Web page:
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The Great Compulsory Third Party Swindle?

Squil 21 November 2008 49

Having moved from NSW recently I felt the gross indignation that other Canberran’s have on learning that the NRMA exercises a monopoly on ACT CTP insurance. Having through no fault of my own been born a male in 1982, I am (despite a spotless 8 year driving record) demanded to pay the highest insurance premiums because of my age and penis.

Well I was planning on giving the finger to the man by keeping the car registered in NSW at an alternative address and getting the most competitive NSW CTP I could… until I did the sums.

For me, and my 1996 Mazda sedan I pay $608.35 for registration including CTPI in the ACT.

In NSW, an NRMA CTP Greenslip costs me $628.76 PLUS registration fee of $218 = $846.76

For comparison, a 50 year old driver with the same car and spotless driving record as myself pays $462.74 for their NSW CTP.

So I “save” $238.41 that the NRMA would otherwise have bent me over and removed.

So long live the monopoly! It seems the ACT monopoly that the NRMA enjoys also provides a benefit to those the insurance company views as “high risk”.

So finally, one piece of consolation and respite for a 26 year old male driver living in Canberra who feels there are no rewards for driving responsibly (I gave up on comprehensive insurance this year, putting my money where my mouth is, feeling that if the insurance companies wouldn’t gamble on my clean driving record for less than a ridiculous $1200 I’d take the risk).

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49 Responses to The Great Compulsory Third Party Swindle?
poptop poptop 10:35 am 27 Nov 08

So, we all on the same page vis-a-vis agreeance?

Excellent! =-D

tylersmayhem tylersmayhem 10:12 am 27 Nov 08

Just please don’t say you’re “in agreeance”. YUCK.

I am in full “agreeance” with you on that Ant 😛 I f**king hate that term. I think we will gain better “traction” I we were to not use that term 😉

ant ant 2:08 pm 26 Nov 08

Just please don’t say you’re “in agreeance”. YUCK.

tylersmayhem tylersmayhem 12:59 pm 26 Nov 08

…I…think so?! 😛

poptop poptop 10:54 am 26 Nov 08

Does this mean we’re agreeing again? =-/

tylersmayhem tylersmayhem 9:17 am 26 Nov 08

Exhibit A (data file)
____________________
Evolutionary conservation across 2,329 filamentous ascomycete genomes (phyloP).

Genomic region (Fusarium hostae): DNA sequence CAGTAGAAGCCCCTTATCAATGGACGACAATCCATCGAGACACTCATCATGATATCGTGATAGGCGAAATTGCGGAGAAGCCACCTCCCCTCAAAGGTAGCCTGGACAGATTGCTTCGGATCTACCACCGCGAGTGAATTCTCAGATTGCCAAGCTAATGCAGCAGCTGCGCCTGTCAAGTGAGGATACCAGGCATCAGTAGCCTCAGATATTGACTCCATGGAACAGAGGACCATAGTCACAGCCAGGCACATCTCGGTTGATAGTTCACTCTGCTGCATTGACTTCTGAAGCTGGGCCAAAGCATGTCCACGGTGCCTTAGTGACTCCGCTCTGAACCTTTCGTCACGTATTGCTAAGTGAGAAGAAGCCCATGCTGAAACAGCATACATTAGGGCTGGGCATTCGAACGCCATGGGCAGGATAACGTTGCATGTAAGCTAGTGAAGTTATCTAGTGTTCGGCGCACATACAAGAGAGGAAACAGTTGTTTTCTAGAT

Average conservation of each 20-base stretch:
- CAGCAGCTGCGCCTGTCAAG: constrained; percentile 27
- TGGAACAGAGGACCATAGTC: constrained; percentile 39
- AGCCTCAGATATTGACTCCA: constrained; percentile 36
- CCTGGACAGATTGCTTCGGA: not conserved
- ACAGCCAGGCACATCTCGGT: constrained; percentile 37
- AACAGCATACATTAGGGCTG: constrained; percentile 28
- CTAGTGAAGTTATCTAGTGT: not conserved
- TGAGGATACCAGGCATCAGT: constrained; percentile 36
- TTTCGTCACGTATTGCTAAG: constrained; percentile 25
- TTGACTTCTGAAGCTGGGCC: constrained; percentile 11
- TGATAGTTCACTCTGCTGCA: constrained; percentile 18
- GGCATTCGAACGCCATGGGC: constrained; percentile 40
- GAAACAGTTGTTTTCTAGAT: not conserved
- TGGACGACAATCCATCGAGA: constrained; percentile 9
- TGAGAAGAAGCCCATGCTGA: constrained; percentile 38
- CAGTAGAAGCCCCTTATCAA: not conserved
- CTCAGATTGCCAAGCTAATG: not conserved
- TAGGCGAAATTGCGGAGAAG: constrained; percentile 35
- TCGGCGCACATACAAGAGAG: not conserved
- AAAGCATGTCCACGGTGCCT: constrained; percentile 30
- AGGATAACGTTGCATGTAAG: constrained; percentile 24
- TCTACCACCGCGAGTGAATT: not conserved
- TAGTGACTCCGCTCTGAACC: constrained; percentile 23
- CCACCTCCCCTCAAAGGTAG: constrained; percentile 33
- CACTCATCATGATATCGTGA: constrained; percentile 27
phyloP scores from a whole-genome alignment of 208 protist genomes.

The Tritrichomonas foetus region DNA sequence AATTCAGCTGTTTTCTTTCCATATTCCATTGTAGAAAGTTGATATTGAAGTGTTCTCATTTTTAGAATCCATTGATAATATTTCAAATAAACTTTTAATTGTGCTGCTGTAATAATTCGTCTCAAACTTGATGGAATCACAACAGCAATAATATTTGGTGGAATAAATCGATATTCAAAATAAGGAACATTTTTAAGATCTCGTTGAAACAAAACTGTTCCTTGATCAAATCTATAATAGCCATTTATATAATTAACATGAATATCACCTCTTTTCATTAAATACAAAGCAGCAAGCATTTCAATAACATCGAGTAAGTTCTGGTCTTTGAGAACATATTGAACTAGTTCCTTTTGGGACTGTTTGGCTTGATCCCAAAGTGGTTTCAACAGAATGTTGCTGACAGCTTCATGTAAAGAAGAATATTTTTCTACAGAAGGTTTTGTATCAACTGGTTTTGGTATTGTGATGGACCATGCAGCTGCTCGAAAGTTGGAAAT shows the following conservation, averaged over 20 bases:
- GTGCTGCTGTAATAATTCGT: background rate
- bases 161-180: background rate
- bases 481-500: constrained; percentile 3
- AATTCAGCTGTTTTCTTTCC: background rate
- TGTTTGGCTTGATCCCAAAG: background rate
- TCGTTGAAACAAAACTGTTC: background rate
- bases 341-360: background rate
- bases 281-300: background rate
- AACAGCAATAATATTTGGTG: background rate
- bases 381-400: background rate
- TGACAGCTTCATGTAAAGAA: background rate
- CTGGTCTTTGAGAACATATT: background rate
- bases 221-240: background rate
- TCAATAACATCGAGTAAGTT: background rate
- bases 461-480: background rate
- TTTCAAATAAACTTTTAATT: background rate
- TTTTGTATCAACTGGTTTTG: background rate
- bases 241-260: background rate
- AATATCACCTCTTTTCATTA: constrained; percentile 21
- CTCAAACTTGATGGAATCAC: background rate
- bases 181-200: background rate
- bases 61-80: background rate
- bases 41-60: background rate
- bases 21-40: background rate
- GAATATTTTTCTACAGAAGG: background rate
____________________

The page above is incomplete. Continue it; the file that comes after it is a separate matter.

Tylers, yah – sorry about that.

No worries Poptop – cheers!

poptop poptop 8:49 am 26 Nov 08

Xbike & Squill, you may well be correct. Currently CTP is regulated by Government. Presumably open competition means government stepping back from controlling the price; so prices could well rise.

In my defence, the new CTP legislation only came in last month and I haven’t even read it! Who knows what evil lurks within?

Xbikee Xbikee 11:19 pm 25 Nov 08

Yes, POPTOP, it was well publicised a good while back that third party ins. will be open to the market “and save Canberrans much money” in that new competitive market. But if what Squil the poster of all this is right, we are cheaper now WITH the NRMA. In an open market such as NSW, will we still be? Oh, my car insured for $45k with QBE for $700 as I refused to pay the quoted price … they kept coming down until we both agreed 🙂 I am old though…

cranky cranky 8:59 pm 25 Nov 08

I have long felt the ACT Third Party Insurance scheme requires opening up to competition.

The comments above are a very clear message that attempts have probably been made to do just that, but the small market size has precluded competition. Hence the NRMA monopoly.

We are a city surrounded by NSW. Surely it is not beyond the whit of man to incorporate our CTP system into the NSW system, to the advantage of all. Larger pool for NSW insurers, serious competition for ACT motorists. ACT Gov to get the same kickbacks/taxes as the NSW Gov.

This scenario has to have been explored by Gov. What are the problems? Almost certainly a reduction in money to the ACT Gov! To the detriment of ACT motorists.
And certainly a change from flat charge per vehicle (based on weight) to an assesment of age, gender and driving history to establish the premium.

My best guess is that mature drivers would be about $100 PA better off.

lobster lobster 8:32 pm 25 Nov 08